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A Midsummer Night’s Dream, Blue Elephant Theatre

William Shakespeare
Directed by Ricky Dukes

Pros: A nice, wintery feel to a traditional summer tale (who doesn’t love a good snow machine?). Smooth and creative scene changes, a terrific performance from Bottom and quite a few very funny moments (though mostly thanks to Bottom).

Cons: Some of the performances require toning down and sadly the show never quite comes together fully.

Our Verdict: A promising production which still requires a lot of improvements to make it work really well. The energy is often far too high leaving little room for intimacy or natural emotion. There are some great things too though; a few really strong, fun performances and snow!

Credit: Adam Trigg

A Midsummer Night’s Dream at the Blue Elephant begins with a busy wedding scene. As the audience take their seats, a long table stretches out across the stage where groups of actors chat, laugh and make merry. The setting is distinctly 1940s – girls in gorgeous tea dresses with pretty victory rolls in their hair and boys in smart attire. As the audience settles, the action begins with Hermia (Julie Gilby), who is betrothed to Demitrius but in love with Lysander. This is a fairly crucial part of the play as it sets up the tangled love story and the important play within a play. Sadly, almost all of Hermia’s speech is delivered seated at the table with her back to the audience. As I sat gazing at the back of her coiffed hairdo, I wondered why she wasn’t sitting at the other side of the table where we could see her. This odd directorial choice occurs at several points throughout the show with actors facing the back wall of the stage rather than looking out to the audience or elsewhere when delivering their monologues. This is not a criticism of anyone’s performance, but it did seem like an odd choice to me.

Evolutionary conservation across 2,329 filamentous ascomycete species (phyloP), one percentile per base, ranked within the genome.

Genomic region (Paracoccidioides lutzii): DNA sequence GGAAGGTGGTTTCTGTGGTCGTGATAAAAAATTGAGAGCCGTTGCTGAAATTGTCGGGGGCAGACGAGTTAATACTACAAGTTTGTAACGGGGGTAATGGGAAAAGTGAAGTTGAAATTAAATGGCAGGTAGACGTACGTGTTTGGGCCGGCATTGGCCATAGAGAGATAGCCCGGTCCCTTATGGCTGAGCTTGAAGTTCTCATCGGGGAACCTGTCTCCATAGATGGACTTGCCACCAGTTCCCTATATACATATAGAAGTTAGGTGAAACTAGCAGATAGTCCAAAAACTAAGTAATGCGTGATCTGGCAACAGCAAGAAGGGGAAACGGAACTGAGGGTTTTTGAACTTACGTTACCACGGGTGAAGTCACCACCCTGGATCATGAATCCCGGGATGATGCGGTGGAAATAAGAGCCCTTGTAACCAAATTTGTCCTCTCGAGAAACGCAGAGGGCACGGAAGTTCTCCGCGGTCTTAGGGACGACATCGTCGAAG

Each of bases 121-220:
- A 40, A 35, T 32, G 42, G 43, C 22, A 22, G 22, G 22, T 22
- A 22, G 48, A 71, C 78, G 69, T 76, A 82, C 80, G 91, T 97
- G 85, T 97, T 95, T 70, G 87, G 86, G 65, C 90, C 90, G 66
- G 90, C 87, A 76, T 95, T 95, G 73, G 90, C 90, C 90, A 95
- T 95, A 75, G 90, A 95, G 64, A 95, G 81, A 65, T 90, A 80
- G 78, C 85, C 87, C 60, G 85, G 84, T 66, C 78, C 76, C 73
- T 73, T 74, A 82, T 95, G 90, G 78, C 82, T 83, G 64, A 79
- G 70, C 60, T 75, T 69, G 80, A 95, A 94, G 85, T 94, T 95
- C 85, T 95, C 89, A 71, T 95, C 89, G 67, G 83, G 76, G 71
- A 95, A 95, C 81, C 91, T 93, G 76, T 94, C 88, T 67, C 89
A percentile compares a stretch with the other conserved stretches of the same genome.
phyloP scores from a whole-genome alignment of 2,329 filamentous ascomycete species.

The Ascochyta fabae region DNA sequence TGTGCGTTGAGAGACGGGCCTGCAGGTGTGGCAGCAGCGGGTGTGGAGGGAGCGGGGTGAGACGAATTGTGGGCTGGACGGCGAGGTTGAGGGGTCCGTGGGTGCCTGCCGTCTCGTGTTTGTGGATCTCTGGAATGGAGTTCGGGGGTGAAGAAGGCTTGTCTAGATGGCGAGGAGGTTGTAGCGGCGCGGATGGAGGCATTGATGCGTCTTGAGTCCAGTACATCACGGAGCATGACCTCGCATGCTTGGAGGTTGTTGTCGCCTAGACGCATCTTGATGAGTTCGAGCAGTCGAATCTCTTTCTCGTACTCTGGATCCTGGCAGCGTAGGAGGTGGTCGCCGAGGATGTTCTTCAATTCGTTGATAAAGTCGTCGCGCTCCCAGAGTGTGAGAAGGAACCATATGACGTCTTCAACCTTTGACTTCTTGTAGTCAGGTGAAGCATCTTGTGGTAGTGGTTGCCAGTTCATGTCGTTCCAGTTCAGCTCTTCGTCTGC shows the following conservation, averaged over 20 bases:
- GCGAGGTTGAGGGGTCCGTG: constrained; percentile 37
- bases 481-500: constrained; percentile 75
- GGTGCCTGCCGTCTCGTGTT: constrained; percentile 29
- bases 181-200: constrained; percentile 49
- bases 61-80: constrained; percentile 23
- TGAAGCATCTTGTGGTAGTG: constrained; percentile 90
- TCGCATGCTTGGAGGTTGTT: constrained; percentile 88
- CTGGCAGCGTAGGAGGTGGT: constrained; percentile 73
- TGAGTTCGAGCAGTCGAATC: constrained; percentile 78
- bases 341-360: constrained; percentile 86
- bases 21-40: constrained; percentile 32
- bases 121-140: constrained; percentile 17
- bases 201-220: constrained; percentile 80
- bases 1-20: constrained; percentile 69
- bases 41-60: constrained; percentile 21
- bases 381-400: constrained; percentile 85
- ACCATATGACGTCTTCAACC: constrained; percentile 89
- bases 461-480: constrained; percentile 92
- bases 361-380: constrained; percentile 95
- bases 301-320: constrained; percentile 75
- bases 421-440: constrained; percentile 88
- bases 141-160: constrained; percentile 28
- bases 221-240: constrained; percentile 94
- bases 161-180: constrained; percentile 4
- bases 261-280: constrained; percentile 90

From the very first scene right through to the end, much of the dialogue is delivered very rapidly and with an energy that is far too high for such an intimate space. I admire all of the actors for memorising such enormous chunks of classical text (not one single line fluff among them for the entire show) and every actor seemed more than capable of delivering tricky Shakespearean language with ease. However, both the rapid speed and unnecessary gusto with which the lines were often delivered drained the show of naturalism and intimacy. There are a few exceptions to this, the main one being James Taylor Thomas who played Bottom brilliantly. The dexterity and charisma of his performance makes him something of a scene stealer and his choices were clear and well-rounded. He delivers his dialogue at a slow and measured pace with clear projection reaching right to the back rows without overpowering us. He is probably the only actor whose mannerisms perfectly matched the 1940s theme as his voice, humour and general demeanour all suggest a wealthy gentleman of that time period. This teamed with his remarkable flair for comedy creates a character who is hilarious and completely believable. I felt that some of the girls exuded a distinctly modern vibe which seemed out of place with their pin curled hair and wiggle dresses.

Along with James Taylor Thomas, other notable performances include Angela Jimenez (Egeus/Carlotta) who is particularly entertaining as a character in the play within a play and Benjamin Archer who portrays Quince believably and with great humour. Some of the sound, particularly the music which sounded like a church organ, became much too loud and startling in one scene and detracted from the action. At another point, one of the bright lights suddenly faced out onto the audience, forcing the audience members in front of me to wince and turn away.

Although this play failed to truly engage me as a whole, I do love that Lazarus Theatre Company have transformed A Midsummer Night’s Dream into a winter wonderland. With all the magic and humour woven throughout the original story, this traditional summer tale has a distinctive festive feel to it. Even if you are not a Christmassy person, I dare you not to love their epic snow machine and if that doesn’t cut it then, in my opinion, the performance from James Taylor Thomas alone is worth the ticket price.

Please feel free to leave your thoughts and opinions in the comments section below!

A Midsummer Night’s Dream runs at the Blue Elephant Theatre until 15th December 2012.
Box Office: 0207 701 0100 or book online at http://www.blueelephanttheatre.co.uk/midsummer-nights-dream

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